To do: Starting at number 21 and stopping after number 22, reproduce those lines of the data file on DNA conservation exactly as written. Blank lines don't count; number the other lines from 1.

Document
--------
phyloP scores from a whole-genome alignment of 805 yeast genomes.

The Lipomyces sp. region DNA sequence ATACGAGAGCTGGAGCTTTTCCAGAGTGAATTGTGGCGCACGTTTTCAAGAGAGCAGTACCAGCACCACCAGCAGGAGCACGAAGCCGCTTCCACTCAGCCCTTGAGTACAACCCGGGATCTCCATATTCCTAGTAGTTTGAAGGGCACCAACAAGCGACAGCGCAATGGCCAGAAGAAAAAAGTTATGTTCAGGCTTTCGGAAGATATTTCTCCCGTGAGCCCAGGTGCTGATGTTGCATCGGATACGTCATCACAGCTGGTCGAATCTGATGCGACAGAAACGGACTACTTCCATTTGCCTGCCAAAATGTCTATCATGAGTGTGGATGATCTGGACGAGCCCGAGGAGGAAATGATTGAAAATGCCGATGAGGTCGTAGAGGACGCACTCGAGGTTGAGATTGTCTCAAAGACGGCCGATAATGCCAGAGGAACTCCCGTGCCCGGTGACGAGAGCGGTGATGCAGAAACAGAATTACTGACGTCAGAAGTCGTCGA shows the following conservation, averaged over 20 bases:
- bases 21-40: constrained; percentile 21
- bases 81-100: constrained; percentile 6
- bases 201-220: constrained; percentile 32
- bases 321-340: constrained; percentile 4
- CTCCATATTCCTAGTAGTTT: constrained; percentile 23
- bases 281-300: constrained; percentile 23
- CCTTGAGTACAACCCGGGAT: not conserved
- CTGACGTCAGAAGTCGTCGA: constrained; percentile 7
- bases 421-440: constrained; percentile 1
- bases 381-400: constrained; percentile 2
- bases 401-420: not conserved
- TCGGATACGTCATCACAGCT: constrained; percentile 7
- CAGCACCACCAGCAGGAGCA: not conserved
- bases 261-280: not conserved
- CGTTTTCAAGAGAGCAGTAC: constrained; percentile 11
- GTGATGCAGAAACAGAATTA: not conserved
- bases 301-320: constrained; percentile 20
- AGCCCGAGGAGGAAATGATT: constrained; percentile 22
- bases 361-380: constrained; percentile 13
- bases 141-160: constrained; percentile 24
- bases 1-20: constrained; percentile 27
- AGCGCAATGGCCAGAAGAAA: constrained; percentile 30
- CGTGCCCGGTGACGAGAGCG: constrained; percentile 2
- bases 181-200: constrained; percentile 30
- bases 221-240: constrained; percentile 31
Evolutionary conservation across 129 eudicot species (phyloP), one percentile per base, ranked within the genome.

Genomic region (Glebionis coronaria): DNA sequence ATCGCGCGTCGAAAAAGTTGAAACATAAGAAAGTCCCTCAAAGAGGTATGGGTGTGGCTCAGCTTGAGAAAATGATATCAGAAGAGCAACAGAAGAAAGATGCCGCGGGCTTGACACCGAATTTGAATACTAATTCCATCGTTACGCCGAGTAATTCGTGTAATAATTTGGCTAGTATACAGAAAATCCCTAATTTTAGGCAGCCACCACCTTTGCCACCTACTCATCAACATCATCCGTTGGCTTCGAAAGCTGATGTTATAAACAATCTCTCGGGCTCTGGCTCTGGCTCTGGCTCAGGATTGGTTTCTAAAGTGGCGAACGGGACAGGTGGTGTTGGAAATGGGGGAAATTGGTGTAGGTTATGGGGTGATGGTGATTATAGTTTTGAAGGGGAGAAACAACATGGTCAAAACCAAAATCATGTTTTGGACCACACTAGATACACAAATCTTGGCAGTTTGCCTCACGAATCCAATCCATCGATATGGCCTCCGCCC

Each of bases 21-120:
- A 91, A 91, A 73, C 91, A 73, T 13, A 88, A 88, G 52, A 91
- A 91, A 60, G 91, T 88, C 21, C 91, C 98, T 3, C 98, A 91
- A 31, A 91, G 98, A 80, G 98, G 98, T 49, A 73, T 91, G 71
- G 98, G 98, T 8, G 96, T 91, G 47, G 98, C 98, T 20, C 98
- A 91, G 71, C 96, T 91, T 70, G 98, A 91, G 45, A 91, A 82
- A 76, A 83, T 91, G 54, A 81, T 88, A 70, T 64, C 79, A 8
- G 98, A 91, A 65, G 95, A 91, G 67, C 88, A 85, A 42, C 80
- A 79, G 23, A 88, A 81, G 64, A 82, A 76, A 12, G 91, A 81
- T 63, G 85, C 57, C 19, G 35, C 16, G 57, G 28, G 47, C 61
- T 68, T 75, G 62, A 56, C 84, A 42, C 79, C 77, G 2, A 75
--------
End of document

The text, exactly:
- bases 361-380: constrained; percentile 13
- bases 141-160: constrained; percentile 24